This is where the Torque absolutely kicks butt. Even when all the other parallel functions being discussed here are removed, replaced with dedicated machines, you’d still look at the Torque Workcentre as an overhead router system – it is what the TWC excels at, and the primary reason for buying one. All other functions of the workcentre are secondary to this – bonuses. IMO that is! There is so much potential that overhead routing capabilites provides, I’m going to be exploring it for a long time yet!
Now this doesn’t mean the table-mounted router is obsolete – far from it. How I have dealt with that, is combining the two tools, and I have an area where the table-mounted router resides in the top of the Torque workcentre, and at this stage I don’t believe it does anything to detract from either machine. While the table-mounted router is in place, I loose about 300mm of total capacity of the TWC because I have placed it at the end where there is some dead-space anyway, and I can regain that area by simply lifting the table-mounted router out to regain the full TWC capacity. The best of both worlds you might say.
When in place, the table-mounted router has the advantage of a cast-iron top (which I added), and the Incra LS Positioner and Fence, so that is pretty optimised, and yet I also have the overhead TWC to complement it.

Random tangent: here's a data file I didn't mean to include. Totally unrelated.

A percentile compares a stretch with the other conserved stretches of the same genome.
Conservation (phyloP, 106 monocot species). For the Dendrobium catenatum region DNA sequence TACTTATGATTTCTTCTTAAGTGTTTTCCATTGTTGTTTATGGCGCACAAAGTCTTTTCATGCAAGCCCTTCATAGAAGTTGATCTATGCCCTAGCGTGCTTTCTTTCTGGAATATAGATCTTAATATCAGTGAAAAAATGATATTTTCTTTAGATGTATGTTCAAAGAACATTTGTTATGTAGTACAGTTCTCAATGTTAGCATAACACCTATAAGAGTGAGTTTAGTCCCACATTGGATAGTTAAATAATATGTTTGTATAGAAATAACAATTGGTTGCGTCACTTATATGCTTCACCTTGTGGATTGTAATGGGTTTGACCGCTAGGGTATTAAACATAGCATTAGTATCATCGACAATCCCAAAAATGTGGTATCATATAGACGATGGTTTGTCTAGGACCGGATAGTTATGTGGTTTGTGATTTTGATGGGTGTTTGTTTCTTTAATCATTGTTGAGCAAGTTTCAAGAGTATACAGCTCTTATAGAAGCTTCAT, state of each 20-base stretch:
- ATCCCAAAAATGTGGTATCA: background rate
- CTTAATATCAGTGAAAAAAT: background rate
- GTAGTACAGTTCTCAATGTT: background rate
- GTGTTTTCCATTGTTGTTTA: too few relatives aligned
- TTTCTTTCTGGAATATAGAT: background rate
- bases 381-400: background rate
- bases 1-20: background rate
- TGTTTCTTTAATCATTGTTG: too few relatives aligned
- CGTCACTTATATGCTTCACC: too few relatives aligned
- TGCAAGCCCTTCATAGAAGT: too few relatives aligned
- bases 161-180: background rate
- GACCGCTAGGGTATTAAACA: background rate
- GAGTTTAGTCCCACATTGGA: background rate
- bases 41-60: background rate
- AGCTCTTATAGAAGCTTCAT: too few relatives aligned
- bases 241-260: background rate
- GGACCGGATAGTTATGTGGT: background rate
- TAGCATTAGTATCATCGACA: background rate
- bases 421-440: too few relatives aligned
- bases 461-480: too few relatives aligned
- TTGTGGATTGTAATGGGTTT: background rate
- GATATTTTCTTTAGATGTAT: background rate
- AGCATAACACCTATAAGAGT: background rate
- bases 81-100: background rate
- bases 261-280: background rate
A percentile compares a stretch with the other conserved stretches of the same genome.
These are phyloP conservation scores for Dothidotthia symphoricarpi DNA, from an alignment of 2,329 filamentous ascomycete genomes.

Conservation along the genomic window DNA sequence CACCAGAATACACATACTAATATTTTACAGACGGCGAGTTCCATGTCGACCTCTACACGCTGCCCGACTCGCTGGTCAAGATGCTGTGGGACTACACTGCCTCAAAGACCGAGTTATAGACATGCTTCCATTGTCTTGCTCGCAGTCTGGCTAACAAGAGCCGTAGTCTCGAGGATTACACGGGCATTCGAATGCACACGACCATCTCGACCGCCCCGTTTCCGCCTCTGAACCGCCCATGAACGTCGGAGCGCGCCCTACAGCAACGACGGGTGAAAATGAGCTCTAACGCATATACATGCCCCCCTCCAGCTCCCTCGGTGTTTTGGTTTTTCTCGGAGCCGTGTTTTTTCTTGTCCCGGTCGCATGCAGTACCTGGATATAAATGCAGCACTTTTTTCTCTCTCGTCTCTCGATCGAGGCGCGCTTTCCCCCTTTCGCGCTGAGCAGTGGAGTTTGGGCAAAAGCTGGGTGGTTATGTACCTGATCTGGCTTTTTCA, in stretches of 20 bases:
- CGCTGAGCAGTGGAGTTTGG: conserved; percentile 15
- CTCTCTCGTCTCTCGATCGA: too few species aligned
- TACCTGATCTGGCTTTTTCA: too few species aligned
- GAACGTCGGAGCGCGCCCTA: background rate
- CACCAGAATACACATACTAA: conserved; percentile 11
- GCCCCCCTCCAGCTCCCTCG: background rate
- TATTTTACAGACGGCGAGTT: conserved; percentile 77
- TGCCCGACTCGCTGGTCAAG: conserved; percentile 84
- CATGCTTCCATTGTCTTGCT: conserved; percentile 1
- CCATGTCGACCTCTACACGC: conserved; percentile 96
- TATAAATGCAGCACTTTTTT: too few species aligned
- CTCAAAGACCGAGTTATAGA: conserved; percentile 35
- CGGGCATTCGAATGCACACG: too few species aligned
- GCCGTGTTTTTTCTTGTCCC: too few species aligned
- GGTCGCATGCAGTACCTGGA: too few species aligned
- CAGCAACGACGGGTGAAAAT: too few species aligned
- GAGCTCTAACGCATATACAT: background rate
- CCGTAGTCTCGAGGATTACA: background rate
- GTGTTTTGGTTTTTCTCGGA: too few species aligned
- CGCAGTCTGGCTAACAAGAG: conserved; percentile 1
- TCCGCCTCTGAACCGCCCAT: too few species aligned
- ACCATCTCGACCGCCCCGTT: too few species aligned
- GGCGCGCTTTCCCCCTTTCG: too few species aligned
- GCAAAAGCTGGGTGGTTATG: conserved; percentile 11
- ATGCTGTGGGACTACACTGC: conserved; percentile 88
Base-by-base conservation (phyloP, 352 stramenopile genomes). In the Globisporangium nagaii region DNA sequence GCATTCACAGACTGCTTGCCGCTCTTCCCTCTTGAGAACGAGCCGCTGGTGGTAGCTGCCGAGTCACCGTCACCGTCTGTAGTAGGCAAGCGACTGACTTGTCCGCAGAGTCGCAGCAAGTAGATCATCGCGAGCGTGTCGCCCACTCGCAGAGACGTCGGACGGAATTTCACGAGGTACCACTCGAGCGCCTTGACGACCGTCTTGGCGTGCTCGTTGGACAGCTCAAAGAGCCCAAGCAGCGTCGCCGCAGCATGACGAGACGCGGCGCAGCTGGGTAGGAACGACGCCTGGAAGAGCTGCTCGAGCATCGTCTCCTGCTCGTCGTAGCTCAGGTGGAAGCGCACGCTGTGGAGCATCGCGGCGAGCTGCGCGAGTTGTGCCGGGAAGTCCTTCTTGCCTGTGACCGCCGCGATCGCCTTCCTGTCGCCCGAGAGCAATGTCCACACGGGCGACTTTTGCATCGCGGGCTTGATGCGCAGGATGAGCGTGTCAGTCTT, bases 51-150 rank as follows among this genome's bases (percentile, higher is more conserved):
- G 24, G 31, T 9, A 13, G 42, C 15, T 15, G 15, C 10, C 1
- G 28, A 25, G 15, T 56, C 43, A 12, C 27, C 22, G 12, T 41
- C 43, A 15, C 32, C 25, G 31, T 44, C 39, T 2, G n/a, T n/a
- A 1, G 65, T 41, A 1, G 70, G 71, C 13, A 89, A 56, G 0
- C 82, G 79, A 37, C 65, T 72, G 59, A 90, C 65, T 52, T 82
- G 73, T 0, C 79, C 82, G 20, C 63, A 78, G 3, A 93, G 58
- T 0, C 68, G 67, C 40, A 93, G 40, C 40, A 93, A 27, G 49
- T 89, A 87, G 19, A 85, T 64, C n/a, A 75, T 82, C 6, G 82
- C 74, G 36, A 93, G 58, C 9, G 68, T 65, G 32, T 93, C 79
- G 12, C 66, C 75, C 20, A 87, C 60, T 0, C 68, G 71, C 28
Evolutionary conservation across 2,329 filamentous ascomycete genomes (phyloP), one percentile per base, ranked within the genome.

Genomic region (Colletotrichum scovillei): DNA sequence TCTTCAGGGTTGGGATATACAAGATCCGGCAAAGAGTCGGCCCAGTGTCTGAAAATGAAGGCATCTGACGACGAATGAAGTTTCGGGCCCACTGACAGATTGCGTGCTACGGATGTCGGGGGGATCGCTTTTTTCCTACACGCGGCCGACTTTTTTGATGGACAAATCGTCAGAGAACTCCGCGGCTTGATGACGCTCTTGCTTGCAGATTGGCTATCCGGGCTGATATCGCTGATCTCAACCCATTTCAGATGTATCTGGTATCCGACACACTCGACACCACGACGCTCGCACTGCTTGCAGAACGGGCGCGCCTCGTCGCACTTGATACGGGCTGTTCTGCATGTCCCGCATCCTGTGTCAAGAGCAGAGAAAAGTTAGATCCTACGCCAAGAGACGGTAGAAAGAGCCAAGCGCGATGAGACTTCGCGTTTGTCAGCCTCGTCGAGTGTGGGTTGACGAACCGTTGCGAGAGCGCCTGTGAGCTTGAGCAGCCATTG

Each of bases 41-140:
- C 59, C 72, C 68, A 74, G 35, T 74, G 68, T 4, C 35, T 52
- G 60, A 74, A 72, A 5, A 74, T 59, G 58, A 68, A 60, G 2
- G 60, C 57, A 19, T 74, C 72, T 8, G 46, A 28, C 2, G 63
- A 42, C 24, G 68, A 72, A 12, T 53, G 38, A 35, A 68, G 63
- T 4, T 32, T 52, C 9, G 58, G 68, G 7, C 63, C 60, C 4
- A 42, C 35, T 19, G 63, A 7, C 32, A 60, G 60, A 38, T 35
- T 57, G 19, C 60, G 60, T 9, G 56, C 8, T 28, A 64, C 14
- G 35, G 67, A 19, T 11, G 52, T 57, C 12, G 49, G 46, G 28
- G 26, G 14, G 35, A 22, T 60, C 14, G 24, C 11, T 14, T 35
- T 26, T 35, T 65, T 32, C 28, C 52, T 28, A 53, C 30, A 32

I’ve long seen the router table as being a compromised tool – most workshops that have one have had to make it themselves (other than the low-cost Triton, GMC or Ryobi tables). To get a machine as serious as the tablesaw as a router table, you’ve had to turn to the spindle moulder, and that machine has a very limited top speed, and is not effective for small router bits. (Not that I am belittling the Spindle Moulder – it is a very capable machine, and can be found in many professional workshops, but it isn’t designed for modern router bits.) The TWC is a machine built specifically for the router.
Like the tablesaw, it is an additional (rather than primary) solution. Like the Triton, take a hand power tool and give it extra functionality by providing a solid mount. But again, in a pretty serious way – a drill press that can drill materials up to around 1300mm from the support pole, has massive work support, can handle angles, and drill points in arcs.
There isn’t to my knowledge a jointer on the market that can allow you to prepare the face of a board 2000×1300, yet that is bread and butter for the TWC. And anything smaller. I’d say many workshops will still have a dedicated machine, but when its capabilities are exceeded, the TWC takes over. If you don’t have a jointer yet, the TWC puts off the requirement to invest in one. It doesn’t do the jointing the edge to 90 degrees to the face however (although you can use a router bit to run down the edge to perform that role). You can also thickness with it, and again with significant capacity beyond any affordable thicknesser on the market! For smaller items, a dedicated machine will be faster and easier, but the TWC can still substitute until you have the dedicated machine.
So, what do you think? Could the TWC be regarded as an upgrade to the Triton system? Both fit hand-held power tools to increase their safety and functionality. One weighs a substantial 200+kg, so has the stability (with a corresponding loss to portability).
Filed under: Manufactures and Suppliers, Tools | Tagged: Australian, Common, Torque, Triton, TWC, WC2000 | Leave a comment »